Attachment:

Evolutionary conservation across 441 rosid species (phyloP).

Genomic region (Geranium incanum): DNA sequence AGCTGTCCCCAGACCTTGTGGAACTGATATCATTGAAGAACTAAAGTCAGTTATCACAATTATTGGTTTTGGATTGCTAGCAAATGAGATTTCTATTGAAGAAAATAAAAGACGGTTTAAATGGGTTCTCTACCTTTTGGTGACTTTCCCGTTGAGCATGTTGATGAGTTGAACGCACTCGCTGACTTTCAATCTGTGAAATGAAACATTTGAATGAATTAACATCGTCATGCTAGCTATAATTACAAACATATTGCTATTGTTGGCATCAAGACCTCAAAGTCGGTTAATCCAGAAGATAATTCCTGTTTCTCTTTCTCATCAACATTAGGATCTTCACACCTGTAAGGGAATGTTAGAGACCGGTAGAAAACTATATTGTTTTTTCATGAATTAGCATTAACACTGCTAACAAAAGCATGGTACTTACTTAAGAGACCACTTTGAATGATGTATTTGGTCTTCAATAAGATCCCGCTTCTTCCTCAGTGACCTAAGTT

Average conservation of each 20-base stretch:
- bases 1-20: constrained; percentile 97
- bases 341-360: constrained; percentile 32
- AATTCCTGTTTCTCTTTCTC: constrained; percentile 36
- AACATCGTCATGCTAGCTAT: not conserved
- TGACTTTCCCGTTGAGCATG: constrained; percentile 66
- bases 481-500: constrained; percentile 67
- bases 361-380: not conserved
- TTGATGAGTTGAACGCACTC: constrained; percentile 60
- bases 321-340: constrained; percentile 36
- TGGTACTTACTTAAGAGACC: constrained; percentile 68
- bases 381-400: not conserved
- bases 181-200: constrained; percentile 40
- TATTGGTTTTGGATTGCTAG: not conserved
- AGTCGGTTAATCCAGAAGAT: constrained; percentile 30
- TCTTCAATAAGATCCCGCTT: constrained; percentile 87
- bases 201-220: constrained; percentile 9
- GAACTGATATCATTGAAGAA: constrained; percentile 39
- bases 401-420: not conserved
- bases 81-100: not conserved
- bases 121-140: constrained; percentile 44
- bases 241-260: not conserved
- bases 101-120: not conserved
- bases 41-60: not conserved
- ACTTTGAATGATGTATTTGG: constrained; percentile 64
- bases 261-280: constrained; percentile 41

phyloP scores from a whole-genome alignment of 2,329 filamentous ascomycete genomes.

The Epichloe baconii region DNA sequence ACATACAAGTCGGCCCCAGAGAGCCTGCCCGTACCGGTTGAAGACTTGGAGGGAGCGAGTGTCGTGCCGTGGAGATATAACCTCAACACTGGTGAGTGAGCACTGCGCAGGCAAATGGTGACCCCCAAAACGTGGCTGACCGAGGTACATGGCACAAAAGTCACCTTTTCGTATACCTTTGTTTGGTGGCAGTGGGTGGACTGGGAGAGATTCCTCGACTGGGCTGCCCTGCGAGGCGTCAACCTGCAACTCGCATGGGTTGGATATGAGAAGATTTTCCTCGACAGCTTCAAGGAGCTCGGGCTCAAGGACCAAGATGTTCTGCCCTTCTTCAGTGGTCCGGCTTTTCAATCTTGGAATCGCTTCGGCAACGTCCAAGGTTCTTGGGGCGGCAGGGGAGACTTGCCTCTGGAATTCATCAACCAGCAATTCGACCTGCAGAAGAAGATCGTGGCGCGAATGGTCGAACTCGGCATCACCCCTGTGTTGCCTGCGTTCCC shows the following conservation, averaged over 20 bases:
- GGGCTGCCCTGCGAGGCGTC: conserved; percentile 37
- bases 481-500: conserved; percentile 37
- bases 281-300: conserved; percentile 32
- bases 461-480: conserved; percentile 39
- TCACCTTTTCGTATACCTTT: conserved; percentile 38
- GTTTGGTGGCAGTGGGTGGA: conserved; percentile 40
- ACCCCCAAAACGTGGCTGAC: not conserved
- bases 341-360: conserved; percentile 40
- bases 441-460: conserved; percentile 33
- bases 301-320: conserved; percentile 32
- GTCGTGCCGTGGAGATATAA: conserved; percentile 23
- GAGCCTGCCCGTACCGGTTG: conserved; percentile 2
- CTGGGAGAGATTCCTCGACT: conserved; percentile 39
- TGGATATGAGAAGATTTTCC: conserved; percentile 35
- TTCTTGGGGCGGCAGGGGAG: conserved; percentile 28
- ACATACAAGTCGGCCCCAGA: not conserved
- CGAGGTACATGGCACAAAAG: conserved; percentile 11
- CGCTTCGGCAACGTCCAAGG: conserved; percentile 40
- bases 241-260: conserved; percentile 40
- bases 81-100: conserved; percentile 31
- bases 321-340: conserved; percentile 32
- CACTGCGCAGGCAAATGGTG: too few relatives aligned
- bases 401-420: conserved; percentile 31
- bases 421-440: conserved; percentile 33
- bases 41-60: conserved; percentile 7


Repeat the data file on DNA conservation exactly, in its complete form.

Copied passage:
Evolutionary conservation across 441 rosid species (phyloP).

Genomic region (Geranium incanum): DNA sequence AGCTGTCCCCAGACCTTGTGGAACTGATATCATTGAAGAACTAAAGTCAGTTATCACAATTATTGGTTTTGGATTGCTAGCAAATGAGATTTCTATTGAAGAAAATAAAAGACGGTTTAAATGGGTTCTCTACCTTTTGGTGACTTTCCCGTTGAGCATGTTGATGAGTTGAACGCACTCGCTGACTTTCAATCTGTGAAATGAAACATTTGAATGAATTAACATCGTCATGCTAGCTATAATTACAAACATATTGCTATTGTTGGCATCAAGACCTCAAAGTCGGTTAATCCAGAAGATAATTCCTGTTTCTCTTTCTCATCAACATTAGGATCTTCACACCTGTAAGGGAATGTTAGAGACCGGTAGAAAACTATATTGTTTTTTCATGAATTAGCATTAACACTGCTAACAAAAGCATGGTACTTACTTAAGAGACCACTTTGAATGATGTATTTGGTCTTCAATAAGATCCCGCTTCTTCCTCAGTGACCTAAGTT

Average conservation of each 20-base stretch:
- bases 1-20: constrained; percentile 97
- bases 341-360: constrained; percentile 32
- AATTCCTGTTTCTCTTTCTC: constrained; percentile 36
- AACATCGTCATGCTAGCTAT: not conserved
- TGACTTTCCCGTTGAGCATG: constrained; percentile 66
- bases 481-500: constrained; percentile 67
- bases 361-380: not conserved
- TTGATGAGTTGAACGCACTC: constrained; percentile 60
- bases 321-340: constrained; percentile 36
- TGGTACTTACTTAAGAGACC: constrained; percentile 68
- bases 381-400: not conserved
- bases 181-200: constrained; percentile 40
- TATTGGTTTTGGATTGCTAG: not conserved
- AGTCGGTTAATCCAGAAGAT: constrained; percentile 30
- TCTTCAATAAGATCCCGCTT: constrained; percentile 87
- bases 201-220: constrained; percentile 9
- GAACTGATATCATTGAAGAA: constrained; percentile 39
- bases 401-420: not conserved
- bases 81-100: not conserved
- bases 121-140: constrained; percentile 44
- bases 241-260: not conserved
- bases 101-120: not conserved
- bases 41-60: not conserved
- ACTTTGAATGATGTATTTGG: constrained; percentile 64
- bases 261-280: constrained; percentile 41

phyloP scores from a whole-genome alignment of 2,329 filamentous ascomycete genomes.

The Epichloe baconii region DNA sequence ACATACAAGTCGGCCCCAGAGAGCCTGCCCGTACCGGTTGAAGACTTGGAGGGAGCGAGTGTCGTGCCGTGGAGATATAACCTCAACACTGGTGAGTGAGCACTGCGCAGGCAAATGGTGACCCCCAAAACGTGGCTGACCGAGGTACATGGCACAAAAGTCACCTTTTCGTATACCTTTGTTTGGTGGCAGTGGGTGGACTGGGAGAGATTCCTCGACTGGGCTGCCCTGCGAGGCGTCAACCTGCAACTCGCATGGGTTGGATATGAGAAGATTTTCCTCGACAGCTTCAAGGAGCTCGGGCTCAAGGACCAAGATGTTCTGCCCTTCTTCAGTGGTCCGGCTTTTCAATCTTGGAATCGCTTCGGCAACGTCCAAGGTTCTTGGGGCGGCAGGGGAGACTTGCCTCTGGAATTCATCAACCAGCAATTCGACCTGCAGAAGAAGATCGTGGCGCGAATGGTCGAACTCGGCATCACCCCTGTGTTGCCTGCGTTCCC shows the following conservation, averaged over 20 bases:
- GGGCTGCCCTGCGAGGCGTC: conserved; percentile 37
- bases 481-500: conserved; percentile 37
- bases 281-300: conserved; percentile 32
- bases 461-480: conserved; percentile 39
- TCACCTTTTCGTATACCTTT: conserved; percentile 38
- GTTTGGTGGCAGTGGGTGGA: conserved; percentile 40
- ACCCCCAAAACGTGGCTGAC: not conserved
- bases 341-360: conserved; percentile 40
- bases 441-460: conserved; percentile 33
- bases 301-320: conserved; percentile 32
- GTCGTGCCGTGGAGATATAA: conserved; percentile 23
- GAGCCTGCCCGTACCGGTTG: conserved; percentile 2
- CTGGGAGAGATTCCTCGACT: conserved; percentile 39
- TGGATATGAGAAGATTTTCC: conserved; percentile 35
- TTCTTGGGGCGGCAGGGGAG: conserved; percentile 28
- ACATACAAGTCGGCCCCAGA: not conserved
- CGAGGTACATGGCACAAAAG: conserved; percentile 11
- CGCTTCGGCAACGTCCAAGG: conserved; percentile 40
- bases 241-260: conserved; percentile 40
- bases 81-100: conserved; percentile 31
- bases 321-340: conserved; percentile 32
- CACTGCGCAGGCAAATGGTG: too few relatives aligned
- bases 401-420: conserved; percentile 31
- bases 421-440: conserved; percentile 33
- bases 41-60: conserved; percentile 7